House Could Tackle Federal Health IT Oversight in Legislative Package
November 10, 2014 in News
House Lawmakers reportedly are considering adding a modified bill that would clarify federal regulation of health IT to a bipartisan package of House legislation aimed at increasing medical innovation, Modern Healthcare reports.
In October, Sens. Deb Fischer (R-Neb.), Marco Rubio (R-Fla.) and Angus King (I-Maine) introduced legislation that would clarify FDA’s regulatory framework for health IT and ensure that “low-risk” products are not the focus of oversight (Tahir, Modern Healthcare, 11/7).
The Preventing Regulatory Overreach To Enhance Care Technology — or PROTECT — Act of 2014 is the Senate companion bill to the bipartisan House SOFTWARE Act (HR3303). Specifically, the bill aims to clarify the agency’s regulatory process to make sure it primarily focuses on technologies that pose the most health risks (iHealthBeat, 2/26).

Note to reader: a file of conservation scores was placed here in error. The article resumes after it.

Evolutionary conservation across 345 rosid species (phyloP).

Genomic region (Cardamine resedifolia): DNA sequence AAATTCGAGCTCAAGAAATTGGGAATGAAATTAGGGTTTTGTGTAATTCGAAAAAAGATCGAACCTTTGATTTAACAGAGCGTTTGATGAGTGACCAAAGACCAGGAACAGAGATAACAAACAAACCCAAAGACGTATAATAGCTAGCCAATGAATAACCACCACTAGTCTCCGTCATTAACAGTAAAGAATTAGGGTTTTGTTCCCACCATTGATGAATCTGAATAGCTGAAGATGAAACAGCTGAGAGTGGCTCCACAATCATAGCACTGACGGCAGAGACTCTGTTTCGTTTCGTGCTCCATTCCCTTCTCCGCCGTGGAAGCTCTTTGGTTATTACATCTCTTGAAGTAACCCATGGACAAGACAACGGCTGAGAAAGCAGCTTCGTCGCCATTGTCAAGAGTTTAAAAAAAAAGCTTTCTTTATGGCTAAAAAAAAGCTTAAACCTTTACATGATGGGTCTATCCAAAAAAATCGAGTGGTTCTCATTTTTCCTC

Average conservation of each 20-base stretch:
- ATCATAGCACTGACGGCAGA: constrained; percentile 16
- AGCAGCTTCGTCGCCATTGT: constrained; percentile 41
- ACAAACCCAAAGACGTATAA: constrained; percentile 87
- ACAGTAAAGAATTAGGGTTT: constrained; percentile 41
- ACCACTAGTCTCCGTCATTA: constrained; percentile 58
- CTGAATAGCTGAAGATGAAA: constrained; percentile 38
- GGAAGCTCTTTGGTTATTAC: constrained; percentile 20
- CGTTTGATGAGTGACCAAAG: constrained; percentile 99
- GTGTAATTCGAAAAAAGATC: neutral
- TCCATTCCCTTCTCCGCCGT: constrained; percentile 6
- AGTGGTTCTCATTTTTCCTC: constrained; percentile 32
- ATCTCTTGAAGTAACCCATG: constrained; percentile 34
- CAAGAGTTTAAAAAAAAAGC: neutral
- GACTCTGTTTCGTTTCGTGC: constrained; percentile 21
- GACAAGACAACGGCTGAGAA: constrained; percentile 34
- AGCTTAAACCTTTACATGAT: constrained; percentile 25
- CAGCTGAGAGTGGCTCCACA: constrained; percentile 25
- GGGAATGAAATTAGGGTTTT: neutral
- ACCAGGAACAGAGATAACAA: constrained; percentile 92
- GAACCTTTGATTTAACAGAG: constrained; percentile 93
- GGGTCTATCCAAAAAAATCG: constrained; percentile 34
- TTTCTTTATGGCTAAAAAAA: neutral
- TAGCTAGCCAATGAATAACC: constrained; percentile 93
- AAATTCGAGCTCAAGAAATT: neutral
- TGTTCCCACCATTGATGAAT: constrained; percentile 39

Details of Negotiation, Modified Bill
According to sources familiar with the negotiations, lawmakers on the House Energy and Commerce Committee are considering adding a revised version of the SOFTWARE Act to the 21stCentury Cures legislative package.
According to Modern Healthcare, the package of legislation is more likely to pass since Republicans gained control of both the House and Senate.
The sources said that the modified bill would separate FDA’s oversight framework into three parts:
- High-risk software that directly controls regulated medical devices, which would fall under FDA’s authority and be regulated as a medical device;
- High-risk clinical decision-support software, which would be regulated under FDA’s lowest-risk category; and
- A low-risk category of software that would be excluded from FDA’s oversight.
In addition, the bill could address health care software updates (Modern Healthcare, 11/7).